6. What About John Wayne?
Later on in the same verse Flavor Flav chimes in, addressing John Wayne with a similar detest as Presley. Evidently the intention of the lyric, while symbolic to a degree, was much more direct.
In that same 2014 interview, Chuck D said, "But as far as 'motherf*** him and John Wayne' ... yeah, f*** John Wayne to this minute [laughs]. John Wayne is 'Mr. Kill All the Indians and Everybody Else Who's Not Full-Blooded American.' The lyric was assassinating [Presley's and Wayne's] iconic status so everybody doesn't feel that way."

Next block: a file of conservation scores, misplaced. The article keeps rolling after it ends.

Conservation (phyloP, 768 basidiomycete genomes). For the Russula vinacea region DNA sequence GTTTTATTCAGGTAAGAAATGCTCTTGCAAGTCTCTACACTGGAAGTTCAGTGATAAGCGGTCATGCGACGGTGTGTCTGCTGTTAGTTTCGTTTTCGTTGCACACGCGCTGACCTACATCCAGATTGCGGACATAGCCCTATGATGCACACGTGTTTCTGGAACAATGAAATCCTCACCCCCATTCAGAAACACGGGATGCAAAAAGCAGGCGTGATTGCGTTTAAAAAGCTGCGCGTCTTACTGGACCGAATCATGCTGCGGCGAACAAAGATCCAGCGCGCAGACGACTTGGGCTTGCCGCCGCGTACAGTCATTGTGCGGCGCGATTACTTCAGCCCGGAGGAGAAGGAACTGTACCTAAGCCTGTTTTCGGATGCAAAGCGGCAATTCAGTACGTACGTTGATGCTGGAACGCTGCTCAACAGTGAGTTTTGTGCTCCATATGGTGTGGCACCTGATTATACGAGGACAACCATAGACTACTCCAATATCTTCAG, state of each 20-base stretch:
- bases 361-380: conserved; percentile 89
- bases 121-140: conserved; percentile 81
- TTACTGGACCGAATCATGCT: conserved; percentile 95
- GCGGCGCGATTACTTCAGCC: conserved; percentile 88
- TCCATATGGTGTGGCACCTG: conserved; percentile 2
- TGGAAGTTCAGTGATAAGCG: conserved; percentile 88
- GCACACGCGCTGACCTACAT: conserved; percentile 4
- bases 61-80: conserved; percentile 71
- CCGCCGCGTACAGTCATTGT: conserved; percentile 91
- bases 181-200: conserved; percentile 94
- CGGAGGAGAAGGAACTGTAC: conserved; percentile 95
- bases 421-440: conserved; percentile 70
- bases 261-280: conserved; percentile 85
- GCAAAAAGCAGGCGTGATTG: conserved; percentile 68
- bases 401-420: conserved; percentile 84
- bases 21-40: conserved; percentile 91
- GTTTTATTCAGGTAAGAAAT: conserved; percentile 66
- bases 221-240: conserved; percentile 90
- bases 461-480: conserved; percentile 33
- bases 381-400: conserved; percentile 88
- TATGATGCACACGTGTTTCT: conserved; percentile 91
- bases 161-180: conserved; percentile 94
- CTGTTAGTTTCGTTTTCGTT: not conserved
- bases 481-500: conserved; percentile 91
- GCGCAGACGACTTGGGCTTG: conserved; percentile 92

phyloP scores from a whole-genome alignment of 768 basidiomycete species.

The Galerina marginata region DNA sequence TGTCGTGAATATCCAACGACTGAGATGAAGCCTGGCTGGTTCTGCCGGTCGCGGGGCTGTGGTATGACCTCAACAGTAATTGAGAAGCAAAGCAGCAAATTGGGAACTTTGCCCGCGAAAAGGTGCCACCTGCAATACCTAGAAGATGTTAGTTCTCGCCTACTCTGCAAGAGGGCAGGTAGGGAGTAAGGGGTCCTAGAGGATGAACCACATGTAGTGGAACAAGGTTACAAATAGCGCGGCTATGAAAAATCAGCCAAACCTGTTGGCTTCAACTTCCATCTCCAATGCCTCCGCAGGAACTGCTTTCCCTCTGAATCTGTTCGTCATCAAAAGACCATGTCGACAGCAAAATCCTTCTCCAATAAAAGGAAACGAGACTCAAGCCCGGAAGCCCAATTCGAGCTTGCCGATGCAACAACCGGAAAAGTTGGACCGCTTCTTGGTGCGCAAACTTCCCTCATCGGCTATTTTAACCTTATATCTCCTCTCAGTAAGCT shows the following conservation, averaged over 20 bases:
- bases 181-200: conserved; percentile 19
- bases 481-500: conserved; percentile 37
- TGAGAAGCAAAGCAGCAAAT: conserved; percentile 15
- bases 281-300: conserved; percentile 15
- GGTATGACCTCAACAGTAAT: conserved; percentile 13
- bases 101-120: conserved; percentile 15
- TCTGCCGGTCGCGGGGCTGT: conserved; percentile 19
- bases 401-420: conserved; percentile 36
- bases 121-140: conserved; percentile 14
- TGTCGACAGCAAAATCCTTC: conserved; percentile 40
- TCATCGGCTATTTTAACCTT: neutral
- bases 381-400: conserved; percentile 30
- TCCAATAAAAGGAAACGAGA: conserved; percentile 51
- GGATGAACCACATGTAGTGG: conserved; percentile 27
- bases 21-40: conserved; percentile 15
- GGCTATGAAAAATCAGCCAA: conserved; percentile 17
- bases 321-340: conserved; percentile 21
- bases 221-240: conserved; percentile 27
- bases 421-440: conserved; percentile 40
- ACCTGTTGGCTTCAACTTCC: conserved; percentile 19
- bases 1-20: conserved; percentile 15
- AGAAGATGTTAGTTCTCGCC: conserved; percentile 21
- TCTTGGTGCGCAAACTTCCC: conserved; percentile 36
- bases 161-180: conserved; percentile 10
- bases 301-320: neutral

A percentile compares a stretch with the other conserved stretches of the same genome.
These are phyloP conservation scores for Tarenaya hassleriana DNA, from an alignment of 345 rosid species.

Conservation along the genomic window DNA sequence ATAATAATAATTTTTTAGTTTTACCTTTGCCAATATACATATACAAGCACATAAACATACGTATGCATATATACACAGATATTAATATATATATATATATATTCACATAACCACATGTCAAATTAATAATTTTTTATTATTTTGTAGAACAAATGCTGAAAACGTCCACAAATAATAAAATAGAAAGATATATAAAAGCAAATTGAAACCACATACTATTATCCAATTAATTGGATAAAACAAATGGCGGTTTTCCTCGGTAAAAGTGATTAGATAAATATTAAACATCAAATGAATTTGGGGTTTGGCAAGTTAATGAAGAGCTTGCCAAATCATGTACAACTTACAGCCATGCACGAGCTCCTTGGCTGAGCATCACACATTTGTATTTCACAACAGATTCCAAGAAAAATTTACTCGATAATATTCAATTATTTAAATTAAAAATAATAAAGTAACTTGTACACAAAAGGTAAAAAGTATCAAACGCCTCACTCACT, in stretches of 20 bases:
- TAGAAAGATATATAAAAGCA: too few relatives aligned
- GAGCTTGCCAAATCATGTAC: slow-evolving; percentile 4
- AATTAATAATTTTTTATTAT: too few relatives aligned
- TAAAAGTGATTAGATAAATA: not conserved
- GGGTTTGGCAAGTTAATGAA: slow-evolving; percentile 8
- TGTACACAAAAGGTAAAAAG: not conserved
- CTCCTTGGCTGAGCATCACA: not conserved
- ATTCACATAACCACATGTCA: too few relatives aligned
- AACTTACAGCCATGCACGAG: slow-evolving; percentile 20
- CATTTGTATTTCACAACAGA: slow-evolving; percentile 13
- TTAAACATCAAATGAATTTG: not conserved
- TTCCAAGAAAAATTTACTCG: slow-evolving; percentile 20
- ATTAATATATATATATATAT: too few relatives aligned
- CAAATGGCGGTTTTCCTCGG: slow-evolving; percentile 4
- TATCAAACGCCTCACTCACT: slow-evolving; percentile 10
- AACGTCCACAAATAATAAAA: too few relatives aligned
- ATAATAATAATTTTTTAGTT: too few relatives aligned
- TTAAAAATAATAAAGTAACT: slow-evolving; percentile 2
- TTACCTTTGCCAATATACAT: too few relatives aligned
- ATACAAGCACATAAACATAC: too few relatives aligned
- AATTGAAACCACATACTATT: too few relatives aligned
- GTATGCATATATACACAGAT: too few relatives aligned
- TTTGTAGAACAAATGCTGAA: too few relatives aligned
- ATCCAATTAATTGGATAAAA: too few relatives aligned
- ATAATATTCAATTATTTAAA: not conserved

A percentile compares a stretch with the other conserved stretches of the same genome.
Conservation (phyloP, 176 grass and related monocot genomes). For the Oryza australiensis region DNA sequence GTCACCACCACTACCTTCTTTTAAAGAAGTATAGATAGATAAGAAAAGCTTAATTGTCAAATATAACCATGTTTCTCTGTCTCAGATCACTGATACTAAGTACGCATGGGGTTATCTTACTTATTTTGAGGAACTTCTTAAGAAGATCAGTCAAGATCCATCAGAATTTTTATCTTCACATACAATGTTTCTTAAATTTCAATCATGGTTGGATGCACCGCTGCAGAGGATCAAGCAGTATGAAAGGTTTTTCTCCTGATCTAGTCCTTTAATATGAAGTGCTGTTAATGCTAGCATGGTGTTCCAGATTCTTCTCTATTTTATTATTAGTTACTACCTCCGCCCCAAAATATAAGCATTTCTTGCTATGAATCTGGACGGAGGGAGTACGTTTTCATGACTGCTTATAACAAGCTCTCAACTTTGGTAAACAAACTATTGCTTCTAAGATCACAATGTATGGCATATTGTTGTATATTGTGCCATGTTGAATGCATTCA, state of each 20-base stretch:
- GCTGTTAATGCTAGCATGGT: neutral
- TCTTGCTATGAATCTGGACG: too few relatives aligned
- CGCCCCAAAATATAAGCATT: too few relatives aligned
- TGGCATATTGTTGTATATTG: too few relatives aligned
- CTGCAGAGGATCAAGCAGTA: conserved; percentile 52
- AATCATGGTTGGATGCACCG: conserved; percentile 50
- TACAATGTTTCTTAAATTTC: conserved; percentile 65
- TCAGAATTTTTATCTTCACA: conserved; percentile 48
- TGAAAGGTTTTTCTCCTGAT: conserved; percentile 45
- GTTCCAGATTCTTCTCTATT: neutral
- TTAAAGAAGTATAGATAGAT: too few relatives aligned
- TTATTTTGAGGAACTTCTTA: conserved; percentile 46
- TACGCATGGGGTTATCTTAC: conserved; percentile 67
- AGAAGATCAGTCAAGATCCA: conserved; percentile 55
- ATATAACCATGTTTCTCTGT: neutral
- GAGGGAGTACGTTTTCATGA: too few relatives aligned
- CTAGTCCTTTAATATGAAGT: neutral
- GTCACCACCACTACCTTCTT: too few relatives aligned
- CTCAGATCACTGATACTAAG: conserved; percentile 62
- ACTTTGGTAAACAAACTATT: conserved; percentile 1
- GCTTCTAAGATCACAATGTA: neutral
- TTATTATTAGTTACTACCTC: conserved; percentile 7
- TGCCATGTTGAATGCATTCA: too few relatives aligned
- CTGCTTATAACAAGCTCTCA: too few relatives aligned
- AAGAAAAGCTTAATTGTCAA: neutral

7. Bomb Squad Explosion
No anthem can be truly effective without being equal parts concept and feeling. For all its lyrical bombast, the hammer of "Fight The Power"'s message is swung by its beat. The Bomb Squad, Public Enemy's producer collective led by brothers Hank and Keith Shocklee, employed a myriad of samples, including Trouble Funk, the Dramatics and James Brown, and pushed the tempo 10 or so BPMs (beats per minute) faster than the common rap songs of the era, creating the perfect sonic vehicle for the song's social message.
The Bomb Squad's dense, meticulous and masterful production is further proof that all the right pieces must be in place for a song like "Fight The Power" to have a seismic, sustaining impact.